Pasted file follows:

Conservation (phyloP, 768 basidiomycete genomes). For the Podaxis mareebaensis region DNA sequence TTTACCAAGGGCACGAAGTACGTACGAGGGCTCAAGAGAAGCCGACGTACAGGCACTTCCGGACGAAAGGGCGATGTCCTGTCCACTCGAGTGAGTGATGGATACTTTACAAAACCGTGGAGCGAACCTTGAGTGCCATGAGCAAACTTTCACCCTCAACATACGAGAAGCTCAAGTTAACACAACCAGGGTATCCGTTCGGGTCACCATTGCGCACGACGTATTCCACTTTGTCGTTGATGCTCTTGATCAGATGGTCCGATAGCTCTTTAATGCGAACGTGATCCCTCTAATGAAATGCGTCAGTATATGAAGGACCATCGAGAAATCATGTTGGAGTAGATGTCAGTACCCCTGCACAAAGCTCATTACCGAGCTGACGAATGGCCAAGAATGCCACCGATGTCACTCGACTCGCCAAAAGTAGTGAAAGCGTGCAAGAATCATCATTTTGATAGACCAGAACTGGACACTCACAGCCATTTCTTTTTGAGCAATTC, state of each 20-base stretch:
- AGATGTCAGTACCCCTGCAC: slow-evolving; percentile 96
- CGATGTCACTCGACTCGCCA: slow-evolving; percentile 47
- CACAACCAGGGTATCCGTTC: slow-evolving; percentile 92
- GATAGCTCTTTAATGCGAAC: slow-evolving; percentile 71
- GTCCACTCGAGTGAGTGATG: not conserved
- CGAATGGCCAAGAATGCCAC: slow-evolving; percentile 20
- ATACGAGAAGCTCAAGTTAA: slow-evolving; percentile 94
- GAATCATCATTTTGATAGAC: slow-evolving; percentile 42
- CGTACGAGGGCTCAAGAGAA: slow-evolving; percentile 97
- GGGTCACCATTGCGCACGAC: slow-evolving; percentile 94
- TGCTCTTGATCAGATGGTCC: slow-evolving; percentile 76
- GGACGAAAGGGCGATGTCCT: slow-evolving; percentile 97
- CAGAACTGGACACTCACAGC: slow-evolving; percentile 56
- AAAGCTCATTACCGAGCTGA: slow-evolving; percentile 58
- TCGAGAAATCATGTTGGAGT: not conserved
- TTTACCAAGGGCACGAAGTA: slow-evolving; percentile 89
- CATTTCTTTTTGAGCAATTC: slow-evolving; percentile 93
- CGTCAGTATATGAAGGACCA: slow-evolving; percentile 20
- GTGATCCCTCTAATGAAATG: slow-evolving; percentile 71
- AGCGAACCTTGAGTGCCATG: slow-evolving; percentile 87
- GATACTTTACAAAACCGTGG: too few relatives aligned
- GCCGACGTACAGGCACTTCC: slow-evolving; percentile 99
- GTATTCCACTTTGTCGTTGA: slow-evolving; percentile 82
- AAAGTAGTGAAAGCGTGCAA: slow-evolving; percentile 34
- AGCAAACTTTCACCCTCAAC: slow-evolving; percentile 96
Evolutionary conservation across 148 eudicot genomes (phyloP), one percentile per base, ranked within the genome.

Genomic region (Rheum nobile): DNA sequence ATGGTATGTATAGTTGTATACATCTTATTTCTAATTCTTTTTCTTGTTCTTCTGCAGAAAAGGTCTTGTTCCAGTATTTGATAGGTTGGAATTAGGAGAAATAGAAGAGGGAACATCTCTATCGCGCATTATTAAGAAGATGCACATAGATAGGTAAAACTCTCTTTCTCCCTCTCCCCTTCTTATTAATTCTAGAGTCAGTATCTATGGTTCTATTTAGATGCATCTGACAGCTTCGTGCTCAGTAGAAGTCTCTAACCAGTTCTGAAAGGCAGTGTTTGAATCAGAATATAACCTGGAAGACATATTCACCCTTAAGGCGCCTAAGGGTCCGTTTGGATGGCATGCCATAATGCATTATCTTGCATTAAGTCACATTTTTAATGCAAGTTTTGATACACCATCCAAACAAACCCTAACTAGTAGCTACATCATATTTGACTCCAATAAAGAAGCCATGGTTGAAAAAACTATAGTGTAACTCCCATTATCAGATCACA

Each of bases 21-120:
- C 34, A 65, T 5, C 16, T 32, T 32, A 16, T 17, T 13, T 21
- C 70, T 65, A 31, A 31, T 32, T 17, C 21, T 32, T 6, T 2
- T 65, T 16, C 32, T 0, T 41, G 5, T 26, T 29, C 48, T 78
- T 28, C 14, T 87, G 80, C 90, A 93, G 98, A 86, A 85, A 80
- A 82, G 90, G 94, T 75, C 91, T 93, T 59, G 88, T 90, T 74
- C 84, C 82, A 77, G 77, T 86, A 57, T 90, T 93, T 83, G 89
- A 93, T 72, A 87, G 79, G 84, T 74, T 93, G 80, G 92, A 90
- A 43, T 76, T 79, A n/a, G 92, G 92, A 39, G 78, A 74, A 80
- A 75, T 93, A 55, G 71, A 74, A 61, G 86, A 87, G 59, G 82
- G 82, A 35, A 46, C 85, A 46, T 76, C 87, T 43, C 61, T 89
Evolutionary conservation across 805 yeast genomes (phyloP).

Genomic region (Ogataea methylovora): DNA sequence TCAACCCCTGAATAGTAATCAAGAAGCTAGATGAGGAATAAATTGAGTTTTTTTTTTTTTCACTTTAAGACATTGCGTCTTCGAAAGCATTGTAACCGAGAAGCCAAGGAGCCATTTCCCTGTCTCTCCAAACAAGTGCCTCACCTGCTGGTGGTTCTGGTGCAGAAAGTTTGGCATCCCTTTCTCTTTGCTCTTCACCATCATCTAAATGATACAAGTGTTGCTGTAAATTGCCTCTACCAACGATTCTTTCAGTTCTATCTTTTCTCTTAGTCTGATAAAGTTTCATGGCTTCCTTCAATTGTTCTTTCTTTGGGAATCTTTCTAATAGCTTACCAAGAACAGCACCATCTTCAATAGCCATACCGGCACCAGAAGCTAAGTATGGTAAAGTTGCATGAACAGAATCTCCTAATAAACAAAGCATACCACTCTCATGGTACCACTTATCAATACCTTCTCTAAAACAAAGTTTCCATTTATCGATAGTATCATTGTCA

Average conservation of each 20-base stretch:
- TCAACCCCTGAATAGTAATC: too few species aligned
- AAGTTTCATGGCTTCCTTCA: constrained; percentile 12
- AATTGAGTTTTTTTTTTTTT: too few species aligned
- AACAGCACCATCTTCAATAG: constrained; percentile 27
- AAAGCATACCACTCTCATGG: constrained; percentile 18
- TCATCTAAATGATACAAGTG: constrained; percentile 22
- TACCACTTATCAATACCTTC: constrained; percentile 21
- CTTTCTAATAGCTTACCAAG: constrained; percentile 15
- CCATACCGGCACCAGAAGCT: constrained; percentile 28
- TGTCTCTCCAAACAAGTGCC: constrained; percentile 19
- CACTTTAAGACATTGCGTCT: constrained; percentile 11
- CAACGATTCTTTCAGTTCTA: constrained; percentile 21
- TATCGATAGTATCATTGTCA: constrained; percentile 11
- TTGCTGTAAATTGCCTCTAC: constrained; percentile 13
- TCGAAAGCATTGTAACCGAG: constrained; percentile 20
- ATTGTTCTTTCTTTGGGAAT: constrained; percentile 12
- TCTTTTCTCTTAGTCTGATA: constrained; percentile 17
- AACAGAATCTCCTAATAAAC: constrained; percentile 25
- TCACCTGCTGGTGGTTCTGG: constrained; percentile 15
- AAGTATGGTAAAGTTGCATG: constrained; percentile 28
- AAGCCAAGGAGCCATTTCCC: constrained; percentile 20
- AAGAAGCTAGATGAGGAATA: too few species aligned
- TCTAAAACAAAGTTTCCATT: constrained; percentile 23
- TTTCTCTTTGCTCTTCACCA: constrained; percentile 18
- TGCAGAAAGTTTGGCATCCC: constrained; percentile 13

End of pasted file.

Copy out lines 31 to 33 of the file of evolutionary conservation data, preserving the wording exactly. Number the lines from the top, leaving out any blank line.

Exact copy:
- C 70, T 65, A 31, A 31, T 32, T 17, C 21, T 32, T 6, T 2
- T 65, T 16, C 32, T 0, T 41, G 5, T 26, T 29, C 48, T 78
- T 28, C 14, T 87, G 80, C 90, A 93, G 98, A 86, A 85, A 80